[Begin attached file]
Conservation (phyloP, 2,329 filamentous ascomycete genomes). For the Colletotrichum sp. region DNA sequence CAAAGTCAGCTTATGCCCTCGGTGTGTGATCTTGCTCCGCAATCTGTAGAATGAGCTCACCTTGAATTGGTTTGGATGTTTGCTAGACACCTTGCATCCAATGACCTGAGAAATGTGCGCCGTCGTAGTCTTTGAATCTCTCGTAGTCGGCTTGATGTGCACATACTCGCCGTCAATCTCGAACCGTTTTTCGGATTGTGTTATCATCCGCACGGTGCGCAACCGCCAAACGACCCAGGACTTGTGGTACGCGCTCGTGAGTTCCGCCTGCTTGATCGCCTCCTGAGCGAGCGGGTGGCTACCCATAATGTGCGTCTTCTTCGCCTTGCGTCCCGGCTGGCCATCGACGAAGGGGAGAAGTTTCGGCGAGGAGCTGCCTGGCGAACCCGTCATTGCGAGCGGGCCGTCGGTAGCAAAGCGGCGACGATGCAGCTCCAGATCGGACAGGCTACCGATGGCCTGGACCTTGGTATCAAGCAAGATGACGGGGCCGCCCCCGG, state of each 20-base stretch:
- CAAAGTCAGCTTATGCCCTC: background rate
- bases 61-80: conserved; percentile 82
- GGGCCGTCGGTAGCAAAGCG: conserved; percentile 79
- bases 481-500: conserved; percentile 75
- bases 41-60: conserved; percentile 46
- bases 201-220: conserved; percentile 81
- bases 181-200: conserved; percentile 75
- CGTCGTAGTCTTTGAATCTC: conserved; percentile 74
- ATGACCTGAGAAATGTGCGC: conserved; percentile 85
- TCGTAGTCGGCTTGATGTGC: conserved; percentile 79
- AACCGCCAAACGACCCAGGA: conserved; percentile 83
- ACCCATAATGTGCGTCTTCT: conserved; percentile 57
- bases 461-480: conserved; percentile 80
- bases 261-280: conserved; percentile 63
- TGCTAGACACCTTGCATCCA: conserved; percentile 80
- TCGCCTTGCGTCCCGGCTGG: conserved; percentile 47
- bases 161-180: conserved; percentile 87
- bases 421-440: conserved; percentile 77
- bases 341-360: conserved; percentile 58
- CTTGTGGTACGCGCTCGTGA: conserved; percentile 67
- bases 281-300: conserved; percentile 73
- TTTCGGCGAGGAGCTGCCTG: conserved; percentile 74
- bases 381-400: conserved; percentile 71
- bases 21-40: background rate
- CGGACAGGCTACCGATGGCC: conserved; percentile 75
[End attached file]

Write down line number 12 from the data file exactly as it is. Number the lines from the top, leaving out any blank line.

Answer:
- AACCGCCAAACGACCCAGGA: conserved; percentile 83